COA: Government vehicle exclusion is void

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The Indiana Court of Appeals concluded today in a matter of first impression that the government vehicle exclusion in underinsured motorist policies is void as against public policy.

The issue arose in Cincinnati Insurance Co. v. James and Jan Trosky, et al., No. 29A02-0902-CV-148, in which Cincinnati argued Indiana substantive law should apply in determining whether government vehicles could be excluded from the definition of underinsured motor vehicle in the policies of the parties involved in the litigation. Courtland Brown, Kyle Trosky, and Kaitlin Culpepper were driving home from Florida in a car owned by Brown's parents. Culpepper was a permissive driver at the time of the accident, in which their car collided with one owned by the Florida Highway Patrol. Trosky was killed and Culpepper was injured.

The families sought excess underinsured motorist coverage from Cincinnati, which provided excess UIM coverage to the Browns; and from State Farm Fire, which provided excess UIM coverage to the Troskys. The trial court applied Florida substantive law to determine the exclusion of government vehicles was void as against public policy. The court granted summary judgment for the Troskys in their motion for summary judgment against Cincinnati and State Farm Fire, and granted Culpepper's motion for partial-summary judgment against Cincinnati.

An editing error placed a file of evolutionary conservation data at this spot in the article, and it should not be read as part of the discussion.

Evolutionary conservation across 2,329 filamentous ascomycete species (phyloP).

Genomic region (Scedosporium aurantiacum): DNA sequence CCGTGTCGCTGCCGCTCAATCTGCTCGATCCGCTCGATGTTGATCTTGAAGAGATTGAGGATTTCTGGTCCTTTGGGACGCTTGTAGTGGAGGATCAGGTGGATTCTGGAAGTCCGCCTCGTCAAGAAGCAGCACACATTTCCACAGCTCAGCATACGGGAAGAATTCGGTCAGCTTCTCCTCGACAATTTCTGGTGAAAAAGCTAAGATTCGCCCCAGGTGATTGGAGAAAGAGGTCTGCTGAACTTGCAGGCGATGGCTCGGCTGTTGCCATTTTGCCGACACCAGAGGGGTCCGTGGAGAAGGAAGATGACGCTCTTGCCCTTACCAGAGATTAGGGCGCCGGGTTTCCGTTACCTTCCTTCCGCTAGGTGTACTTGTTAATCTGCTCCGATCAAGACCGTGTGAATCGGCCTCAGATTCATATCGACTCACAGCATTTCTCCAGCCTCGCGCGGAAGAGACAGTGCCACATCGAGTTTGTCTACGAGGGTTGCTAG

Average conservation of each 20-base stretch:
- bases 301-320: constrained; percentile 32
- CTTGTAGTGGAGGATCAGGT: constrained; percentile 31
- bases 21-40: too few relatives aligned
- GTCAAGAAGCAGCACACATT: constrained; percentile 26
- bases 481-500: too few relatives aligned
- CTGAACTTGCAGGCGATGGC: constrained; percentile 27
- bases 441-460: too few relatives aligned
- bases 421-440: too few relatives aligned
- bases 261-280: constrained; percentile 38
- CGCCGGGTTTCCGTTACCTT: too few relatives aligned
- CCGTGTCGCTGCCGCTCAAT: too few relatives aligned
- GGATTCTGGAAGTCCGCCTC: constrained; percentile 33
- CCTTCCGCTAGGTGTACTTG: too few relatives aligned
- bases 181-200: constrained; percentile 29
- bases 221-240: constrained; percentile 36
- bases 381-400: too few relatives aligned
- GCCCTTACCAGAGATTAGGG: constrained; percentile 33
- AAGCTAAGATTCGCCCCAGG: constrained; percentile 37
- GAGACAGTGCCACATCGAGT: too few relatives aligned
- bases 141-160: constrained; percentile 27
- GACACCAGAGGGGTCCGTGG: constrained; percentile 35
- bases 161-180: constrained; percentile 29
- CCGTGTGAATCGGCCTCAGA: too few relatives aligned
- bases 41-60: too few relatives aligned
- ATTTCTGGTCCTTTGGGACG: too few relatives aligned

The appellate court agreed with Cincinnati that Indiana substantive law should have been applied, which hasn't addressed this question. The Court of Appeals ultimately agreed with cases from other jurisdictions that held government vehicle exclusions from the definition of underinsured motorist in insurance polices are void because they are against public policy.

"Our UM/UIM statutes mandate minimum coverage, and the insurance policy exclusions for government-owned vehicles deny coverage, where it is required by statute," wrote Judge Ezra Friedlander. "These exclusions conflict with the express language of the statute by narrowing the definition of underinsured motor vehicles, and are void as against public policy."

The appellate court also agreed with cases from other jurisdictions that held the sovereign immunity defense isn't available to UIM carriers who argue that once the statutory cap has been paid by the governmental unit, the insured is no longer "legally entitled to recover."